When it came to the sale of the monastery of Santa María de Óvila in Trillo, in the Spanish province of Guadalajara, the Count of Romanones looked the other way. The early 20th-century politician and entrepreneur was a powerful man – he served as mayor of Madrid, speaker of both houses of parliament, and was prime minister on three occasions – but he made no move to save the monument despite pleas from historians and journalists.
And so the Cistercian monastery, located about 137 kilometers by road from Madrid, was disassembled in 1931 in preparation for its passage to the US where newspaper baron William Randolph Hearst, the man who inspired Orson Welles’ classic movie Citizen Kane, planned to incorporate it into his Wyntoon estate in northern California.
Built in 1175, only the foundations of the church and of a Renaissance cloister survive, as well as large bare walls, inside which farm machinery and all-terrain vehicles are stored. But its heart – the chapter house, the refectory, the monks’ sleeping quarters and its ornate portal – has been part of New Clairvaux Abbey, located 300 kilometers north of San Francisco, since 2008. It was donated by the San Francisco City Council after being confined to crates on a San Francisco pier in 1941.
The historian José Miguel Lorenzo Arribas has penned Óvila (Guadalajara) 90 years after its sale, published by the Cervantes Institute. “That’s why I object so strongly to Romanones,” he jokes.
The origins of the monastery lie in King Alfonso VIII of Castile’s desire to consolidate his power in the center of the peninsula after taking it from Moorish forces. In 1175 he ordered the construction of Santa María de Óvila in what is now the municipality of Trillo. Arribas describes the dismantled church as being shaped like a Latin cross with three apses. The interior featured ribbed vaults and was presided by a richly decorated Mannerist-style portal. The cloister adjoining the church was covered with pointed ribbed vaulting with double arches.
This impressive monument was erected in a fertile valley on the banks of the Tagus, surrounded by dense forests. It was the cultural and economic center of the area until the 15th century, when civil wars caused a gradual exodus. In the 18th century, the monastery lost its entire library in a massive fire, although its definitive decline did not begin until 1835 with the Spanish Confiscation, when the government seized and sold Catholic Church property.
In 1928, the ever-needy Spanish state sold the monastery for 30,000 pesetas (€180,300) to Fernando Beloso, director of the Spanish Credit Bank, an important landowner in the region of Alcarria. In 1931, he resold it for an unknown amount to media tycoon William Randolph Hearst. Hearst’s intention was to reassemble it in his Californian mansion in Wyntoon along with other pieces he had acquired from all over the world. But things did not turn out as expected, his plans changed and the centuries-old Spanish masonry ended up in piles on a pier in San Francisco where it suffered numerous acts of vandalism.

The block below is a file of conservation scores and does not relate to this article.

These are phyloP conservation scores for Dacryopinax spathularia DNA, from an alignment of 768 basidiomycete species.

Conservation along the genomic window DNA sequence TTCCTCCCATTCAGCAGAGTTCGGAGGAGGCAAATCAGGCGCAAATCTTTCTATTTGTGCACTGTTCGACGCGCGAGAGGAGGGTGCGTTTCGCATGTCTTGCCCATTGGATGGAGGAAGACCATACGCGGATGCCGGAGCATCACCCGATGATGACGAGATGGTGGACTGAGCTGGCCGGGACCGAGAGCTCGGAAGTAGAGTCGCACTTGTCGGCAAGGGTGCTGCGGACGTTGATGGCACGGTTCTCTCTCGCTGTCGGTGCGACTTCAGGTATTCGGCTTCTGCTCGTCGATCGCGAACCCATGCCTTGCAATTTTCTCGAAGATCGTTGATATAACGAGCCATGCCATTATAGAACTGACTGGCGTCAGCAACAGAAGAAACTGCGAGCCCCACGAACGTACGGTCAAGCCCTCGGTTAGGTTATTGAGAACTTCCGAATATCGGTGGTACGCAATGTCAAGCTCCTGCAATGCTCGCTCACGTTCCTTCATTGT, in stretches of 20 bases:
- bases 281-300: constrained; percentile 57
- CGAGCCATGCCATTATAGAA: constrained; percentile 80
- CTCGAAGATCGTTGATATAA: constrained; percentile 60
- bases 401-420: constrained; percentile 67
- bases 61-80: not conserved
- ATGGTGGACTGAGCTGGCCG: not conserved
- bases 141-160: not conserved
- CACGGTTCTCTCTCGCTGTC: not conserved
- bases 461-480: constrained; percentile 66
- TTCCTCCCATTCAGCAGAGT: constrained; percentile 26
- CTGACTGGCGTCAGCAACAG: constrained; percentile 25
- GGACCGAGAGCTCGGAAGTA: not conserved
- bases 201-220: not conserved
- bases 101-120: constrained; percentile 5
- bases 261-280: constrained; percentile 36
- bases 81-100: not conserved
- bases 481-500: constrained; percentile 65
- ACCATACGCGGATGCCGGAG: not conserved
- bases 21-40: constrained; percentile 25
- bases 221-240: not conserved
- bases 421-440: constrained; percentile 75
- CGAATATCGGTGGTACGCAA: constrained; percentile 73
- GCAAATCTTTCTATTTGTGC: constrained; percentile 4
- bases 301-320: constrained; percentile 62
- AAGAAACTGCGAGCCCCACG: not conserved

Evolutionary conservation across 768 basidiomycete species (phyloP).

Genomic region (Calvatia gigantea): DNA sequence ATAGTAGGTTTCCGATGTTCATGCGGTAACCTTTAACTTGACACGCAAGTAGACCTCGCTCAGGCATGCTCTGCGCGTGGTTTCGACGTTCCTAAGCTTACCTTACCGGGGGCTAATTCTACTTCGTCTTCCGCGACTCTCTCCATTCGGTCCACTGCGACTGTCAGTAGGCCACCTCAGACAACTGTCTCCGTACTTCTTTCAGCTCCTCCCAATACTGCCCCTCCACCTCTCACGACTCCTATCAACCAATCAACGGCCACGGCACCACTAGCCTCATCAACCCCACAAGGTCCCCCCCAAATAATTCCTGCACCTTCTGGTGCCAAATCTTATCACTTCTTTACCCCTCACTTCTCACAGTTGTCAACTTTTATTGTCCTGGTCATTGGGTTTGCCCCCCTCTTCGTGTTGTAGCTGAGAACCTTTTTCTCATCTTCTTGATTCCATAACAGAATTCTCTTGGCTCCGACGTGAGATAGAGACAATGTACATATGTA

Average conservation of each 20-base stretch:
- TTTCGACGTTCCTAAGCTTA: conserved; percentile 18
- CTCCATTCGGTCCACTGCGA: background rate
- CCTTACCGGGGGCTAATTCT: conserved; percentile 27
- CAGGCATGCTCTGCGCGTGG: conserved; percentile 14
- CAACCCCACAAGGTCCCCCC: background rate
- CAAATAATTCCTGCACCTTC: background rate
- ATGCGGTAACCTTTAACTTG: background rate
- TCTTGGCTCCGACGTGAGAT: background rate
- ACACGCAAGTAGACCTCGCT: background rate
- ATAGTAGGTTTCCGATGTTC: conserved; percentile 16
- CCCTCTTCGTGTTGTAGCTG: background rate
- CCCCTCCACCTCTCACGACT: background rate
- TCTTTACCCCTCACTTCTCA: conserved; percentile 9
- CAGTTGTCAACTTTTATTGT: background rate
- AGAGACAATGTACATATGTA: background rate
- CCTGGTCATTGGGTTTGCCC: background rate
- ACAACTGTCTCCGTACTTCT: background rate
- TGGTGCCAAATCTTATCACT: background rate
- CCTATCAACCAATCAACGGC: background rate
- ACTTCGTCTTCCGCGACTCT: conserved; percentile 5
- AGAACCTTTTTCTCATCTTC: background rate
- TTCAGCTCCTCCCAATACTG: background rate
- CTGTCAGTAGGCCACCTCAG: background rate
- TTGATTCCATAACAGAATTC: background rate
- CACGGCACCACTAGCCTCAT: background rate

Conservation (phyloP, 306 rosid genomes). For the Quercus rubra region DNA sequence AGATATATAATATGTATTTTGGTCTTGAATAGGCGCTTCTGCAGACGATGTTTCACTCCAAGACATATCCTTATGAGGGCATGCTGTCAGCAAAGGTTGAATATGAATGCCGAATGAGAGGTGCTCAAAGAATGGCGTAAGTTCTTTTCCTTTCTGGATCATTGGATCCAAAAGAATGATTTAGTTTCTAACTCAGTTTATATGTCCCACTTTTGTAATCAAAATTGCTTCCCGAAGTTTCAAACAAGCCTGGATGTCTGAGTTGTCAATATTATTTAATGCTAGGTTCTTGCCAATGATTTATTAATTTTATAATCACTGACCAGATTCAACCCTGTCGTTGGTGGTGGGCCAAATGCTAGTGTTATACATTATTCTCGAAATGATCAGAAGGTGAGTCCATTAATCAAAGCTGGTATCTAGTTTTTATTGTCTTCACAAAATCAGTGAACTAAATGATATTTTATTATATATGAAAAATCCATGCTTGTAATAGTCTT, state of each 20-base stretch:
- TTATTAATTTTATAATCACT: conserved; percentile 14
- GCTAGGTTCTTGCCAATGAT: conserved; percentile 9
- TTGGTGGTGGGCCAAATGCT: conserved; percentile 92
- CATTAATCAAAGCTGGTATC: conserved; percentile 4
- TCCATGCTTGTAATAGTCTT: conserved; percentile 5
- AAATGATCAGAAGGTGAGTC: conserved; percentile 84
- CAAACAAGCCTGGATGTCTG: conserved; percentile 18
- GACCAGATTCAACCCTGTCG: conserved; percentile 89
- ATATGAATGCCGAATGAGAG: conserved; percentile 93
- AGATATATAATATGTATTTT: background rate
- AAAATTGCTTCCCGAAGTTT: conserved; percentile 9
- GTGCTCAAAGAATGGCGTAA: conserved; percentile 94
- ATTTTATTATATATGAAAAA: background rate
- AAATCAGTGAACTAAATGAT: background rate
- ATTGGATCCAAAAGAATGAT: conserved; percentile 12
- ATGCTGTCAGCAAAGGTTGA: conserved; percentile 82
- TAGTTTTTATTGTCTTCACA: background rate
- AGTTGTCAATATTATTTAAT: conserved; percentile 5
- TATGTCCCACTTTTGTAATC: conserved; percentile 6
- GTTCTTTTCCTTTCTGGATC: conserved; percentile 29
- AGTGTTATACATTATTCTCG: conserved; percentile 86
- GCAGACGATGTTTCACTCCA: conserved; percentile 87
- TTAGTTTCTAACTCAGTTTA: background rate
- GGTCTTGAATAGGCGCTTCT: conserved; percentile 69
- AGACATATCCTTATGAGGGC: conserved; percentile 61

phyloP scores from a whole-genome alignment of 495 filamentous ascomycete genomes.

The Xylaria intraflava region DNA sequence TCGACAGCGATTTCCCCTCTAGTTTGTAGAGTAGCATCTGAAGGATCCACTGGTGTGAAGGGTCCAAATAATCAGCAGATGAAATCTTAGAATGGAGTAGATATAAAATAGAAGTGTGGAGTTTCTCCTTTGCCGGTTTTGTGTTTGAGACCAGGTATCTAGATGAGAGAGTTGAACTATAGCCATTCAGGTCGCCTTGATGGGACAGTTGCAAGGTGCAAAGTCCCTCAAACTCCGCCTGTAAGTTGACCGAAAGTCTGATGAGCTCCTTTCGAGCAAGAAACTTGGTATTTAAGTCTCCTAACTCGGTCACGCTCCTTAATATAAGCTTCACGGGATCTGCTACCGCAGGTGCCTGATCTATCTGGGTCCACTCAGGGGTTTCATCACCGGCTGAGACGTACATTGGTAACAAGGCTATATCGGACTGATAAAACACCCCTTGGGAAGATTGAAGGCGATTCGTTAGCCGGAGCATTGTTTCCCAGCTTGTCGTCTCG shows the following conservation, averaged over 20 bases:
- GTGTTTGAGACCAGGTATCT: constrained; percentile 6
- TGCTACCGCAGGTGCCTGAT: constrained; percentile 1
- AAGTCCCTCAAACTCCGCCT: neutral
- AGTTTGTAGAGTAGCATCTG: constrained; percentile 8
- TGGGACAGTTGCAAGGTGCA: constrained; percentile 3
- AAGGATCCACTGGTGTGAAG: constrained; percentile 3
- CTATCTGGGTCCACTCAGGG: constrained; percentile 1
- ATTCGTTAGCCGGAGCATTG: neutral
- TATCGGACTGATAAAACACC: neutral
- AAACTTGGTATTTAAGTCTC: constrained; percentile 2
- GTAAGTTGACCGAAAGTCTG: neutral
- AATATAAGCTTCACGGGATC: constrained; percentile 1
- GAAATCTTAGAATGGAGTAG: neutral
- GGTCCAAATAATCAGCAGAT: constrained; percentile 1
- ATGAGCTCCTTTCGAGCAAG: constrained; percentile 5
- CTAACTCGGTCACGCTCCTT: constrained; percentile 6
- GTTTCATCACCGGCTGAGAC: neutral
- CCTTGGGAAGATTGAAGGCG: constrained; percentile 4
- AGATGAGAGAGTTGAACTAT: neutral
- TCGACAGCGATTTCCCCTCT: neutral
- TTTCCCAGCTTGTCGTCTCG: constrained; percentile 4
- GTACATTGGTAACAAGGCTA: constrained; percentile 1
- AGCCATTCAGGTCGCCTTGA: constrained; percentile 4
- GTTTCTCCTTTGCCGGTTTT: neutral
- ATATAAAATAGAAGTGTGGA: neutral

In 1932 the historian Francisco Layna Serrano published The Óvila Monastery, in which he denounced what had happened and described how he tried to stop the sale. “I objected angrily to the plundering, addressing a somewhat violent letter to the Count of Romanones, decrying the fact and encouraging him to prevent the expatriation of the Óvila monastery, since he was the best person to prevent it and to seek a sanction for the selfish seller [meaning Beloso], since, in addition to being an arrogant politician from Alcarria, he was a minister, director of the Academy of San Fernando and author of a law defending the national artistic heritage.” The count of Romanones, however, completely ignored him, according to José Miguel Lorenzo.
Lorenzo also recalls that Miguel España, a journalist from the national newspaper Abc, was among those who spoke out against the sale in 1931 in his article How an American is taking the monastery of Santa María de Óvila to his country. “Each piece was carefully wrapped in a bundle, and marked with a number and a letter, G or R, which were to indicate whether they were Gothic or Romanesque, two predominant architectural styles,” wrote España.
To reach the old monastery, it was necessary to cross the Tagus River by boat. But Hearst improved access by opening a road with a wooden bridge and laying tracks for mining wagons. The blocks of stone were loaded onto trucks and transported to Madrid. They were then taken to the coast and shipped to the US to be stored in the Golden Gate Park warehouse in the port of San Francisco. In 1941, the year Citizen Kane was released, Hearst sold the disassembled monastery to the city for $25,000, and it remained on the pier until 2000.
That year, the Benedictine monks from New Clairvaux Abbey in California discovered it. Recognizing it would make the perfect addition to their large monastic complex in Vina, they collected donations, and in 2013, with the advice of José Miguel Merino de Cáceres, a professor of history of architecture at the Polytechnic University of Madrid, they were able to resurrect it.